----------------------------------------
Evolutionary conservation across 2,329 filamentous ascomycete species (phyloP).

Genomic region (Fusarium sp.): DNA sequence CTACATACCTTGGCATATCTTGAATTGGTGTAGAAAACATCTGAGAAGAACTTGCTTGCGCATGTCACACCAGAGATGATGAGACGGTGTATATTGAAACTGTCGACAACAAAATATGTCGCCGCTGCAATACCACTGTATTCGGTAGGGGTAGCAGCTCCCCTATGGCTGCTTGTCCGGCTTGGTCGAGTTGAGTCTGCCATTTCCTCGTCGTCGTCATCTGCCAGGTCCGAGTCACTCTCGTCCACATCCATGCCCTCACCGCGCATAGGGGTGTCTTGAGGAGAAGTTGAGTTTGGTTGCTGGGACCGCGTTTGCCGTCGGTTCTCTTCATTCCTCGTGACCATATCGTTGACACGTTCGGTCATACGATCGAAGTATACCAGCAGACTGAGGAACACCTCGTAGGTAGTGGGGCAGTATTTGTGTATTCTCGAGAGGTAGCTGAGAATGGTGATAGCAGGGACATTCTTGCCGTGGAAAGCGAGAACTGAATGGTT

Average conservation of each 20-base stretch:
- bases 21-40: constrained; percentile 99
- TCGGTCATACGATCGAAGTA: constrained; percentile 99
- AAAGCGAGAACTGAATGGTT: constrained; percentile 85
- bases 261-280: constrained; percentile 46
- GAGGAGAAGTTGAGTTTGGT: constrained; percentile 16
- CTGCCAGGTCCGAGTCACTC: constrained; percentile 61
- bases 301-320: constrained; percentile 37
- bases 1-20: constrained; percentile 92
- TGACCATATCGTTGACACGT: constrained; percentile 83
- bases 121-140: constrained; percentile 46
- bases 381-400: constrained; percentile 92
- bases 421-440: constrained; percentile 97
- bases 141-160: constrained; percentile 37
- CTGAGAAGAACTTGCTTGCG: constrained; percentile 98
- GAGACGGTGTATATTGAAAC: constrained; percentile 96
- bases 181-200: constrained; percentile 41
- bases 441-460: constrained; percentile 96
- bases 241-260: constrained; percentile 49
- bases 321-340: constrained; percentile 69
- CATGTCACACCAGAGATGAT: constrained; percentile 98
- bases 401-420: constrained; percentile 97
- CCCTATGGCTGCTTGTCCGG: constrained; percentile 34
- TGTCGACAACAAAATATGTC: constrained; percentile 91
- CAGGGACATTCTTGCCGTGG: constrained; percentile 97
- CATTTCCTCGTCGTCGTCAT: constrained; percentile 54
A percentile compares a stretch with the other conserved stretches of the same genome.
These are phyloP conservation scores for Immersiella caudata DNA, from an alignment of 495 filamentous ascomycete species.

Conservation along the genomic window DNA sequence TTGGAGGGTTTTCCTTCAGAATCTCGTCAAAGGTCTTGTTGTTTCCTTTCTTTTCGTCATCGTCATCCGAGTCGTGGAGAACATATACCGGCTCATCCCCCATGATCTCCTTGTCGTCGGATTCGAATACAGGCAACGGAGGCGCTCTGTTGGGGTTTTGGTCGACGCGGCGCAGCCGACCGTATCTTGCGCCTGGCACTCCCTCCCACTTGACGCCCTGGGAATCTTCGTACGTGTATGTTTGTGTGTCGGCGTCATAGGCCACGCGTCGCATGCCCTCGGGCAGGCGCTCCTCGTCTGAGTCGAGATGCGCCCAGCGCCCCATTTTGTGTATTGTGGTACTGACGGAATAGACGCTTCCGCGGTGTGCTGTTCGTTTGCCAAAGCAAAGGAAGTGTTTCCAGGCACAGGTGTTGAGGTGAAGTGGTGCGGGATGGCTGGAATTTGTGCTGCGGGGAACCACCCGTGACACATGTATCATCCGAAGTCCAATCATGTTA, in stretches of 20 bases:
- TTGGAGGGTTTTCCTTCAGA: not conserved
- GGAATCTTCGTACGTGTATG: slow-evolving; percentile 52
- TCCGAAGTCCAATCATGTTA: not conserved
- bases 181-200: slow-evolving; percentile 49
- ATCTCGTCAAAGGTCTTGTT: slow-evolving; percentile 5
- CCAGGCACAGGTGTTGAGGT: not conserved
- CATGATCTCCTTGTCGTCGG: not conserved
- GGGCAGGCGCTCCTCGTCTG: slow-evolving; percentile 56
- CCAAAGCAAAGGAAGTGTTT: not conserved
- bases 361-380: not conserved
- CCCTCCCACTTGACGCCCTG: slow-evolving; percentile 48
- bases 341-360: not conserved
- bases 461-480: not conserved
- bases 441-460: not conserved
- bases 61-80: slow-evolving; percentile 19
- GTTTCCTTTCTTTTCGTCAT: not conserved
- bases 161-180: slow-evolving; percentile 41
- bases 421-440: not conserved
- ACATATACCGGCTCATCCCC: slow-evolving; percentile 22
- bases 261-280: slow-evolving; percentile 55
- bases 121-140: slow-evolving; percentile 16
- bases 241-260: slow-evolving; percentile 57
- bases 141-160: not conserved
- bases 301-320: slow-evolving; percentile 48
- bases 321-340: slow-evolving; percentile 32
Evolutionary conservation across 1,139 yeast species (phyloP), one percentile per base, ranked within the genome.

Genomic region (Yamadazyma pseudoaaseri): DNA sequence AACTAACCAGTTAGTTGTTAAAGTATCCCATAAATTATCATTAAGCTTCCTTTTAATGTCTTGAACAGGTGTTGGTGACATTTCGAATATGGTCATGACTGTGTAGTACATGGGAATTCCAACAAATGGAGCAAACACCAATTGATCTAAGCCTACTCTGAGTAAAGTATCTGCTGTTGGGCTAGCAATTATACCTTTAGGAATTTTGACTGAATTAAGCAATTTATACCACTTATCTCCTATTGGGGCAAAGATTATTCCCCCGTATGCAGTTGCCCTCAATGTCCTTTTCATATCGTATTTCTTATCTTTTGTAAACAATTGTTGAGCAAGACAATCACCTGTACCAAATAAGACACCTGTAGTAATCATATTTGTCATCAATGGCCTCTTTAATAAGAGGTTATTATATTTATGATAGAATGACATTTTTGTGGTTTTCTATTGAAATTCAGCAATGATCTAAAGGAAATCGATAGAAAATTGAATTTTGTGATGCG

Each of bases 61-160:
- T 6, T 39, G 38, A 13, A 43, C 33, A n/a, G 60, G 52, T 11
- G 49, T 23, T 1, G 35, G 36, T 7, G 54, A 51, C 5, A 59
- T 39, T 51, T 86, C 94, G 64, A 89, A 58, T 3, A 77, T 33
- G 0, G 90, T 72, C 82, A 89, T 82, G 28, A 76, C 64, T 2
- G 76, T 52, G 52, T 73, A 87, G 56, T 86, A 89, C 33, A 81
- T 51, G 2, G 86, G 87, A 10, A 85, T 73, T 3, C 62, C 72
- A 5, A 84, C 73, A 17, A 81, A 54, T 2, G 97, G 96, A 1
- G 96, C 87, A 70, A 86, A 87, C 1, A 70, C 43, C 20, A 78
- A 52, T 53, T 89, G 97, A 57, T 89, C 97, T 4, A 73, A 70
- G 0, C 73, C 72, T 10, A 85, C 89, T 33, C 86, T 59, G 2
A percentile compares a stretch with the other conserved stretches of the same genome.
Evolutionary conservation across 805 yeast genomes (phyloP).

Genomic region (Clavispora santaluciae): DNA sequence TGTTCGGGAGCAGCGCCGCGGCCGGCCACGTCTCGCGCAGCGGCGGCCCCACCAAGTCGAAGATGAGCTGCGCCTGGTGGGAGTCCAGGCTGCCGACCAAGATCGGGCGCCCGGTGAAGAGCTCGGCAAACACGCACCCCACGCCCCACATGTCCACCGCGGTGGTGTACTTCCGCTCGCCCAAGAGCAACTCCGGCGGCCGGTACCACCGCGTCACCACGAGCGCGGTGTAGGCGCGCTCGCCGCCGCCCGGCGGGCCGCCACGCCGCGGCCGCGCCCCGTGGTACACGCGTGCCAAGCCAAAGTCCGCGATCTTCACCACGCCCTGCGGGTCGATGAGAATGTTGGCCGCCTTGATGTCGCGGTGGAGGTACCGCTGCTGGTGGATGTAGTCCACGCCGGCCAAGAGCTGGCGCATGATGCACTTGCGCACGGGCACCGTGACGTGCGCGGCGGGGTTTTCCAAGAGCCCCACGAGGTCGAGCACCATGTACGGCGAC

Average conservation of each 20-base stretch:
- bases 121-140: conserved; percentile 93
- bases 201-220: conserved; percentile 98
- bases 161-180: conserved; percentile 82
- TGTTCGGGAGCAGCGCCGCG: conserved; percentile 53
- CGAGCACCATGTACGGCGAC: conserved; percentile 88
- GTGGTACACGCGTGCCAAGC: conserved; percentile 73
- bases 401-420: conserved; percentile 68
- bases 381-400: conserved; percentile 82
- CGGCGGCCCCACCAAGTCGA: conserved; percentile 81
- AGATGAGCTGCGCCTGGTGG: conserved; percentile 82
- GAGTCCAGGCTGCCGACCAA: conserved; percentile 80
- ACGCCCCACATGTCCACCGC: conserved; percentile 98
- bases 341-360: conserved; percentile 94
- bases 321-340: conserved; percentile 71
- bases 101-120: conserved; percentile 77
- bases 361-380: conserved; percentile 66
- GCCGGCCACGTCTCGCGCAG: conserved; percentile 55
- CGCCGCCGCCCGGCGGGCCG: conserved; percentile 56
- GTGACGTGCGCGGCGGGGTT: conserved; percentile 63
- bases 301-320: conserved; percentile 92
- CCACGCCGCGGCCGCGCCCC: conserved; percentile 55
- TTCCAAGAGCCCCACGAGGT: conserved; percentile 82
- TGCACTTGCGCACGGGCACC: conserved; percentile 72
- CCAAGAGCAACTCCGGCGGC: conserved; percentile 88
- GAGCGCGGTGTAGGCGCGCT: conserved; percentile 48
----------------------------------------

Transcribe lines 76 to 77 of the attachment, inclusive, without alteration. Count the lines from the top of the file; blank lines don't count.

- bases 161-180: conserved; percentile 82
- TGTTCGGGAGCAGCGCCGCG: conserved; percentile 53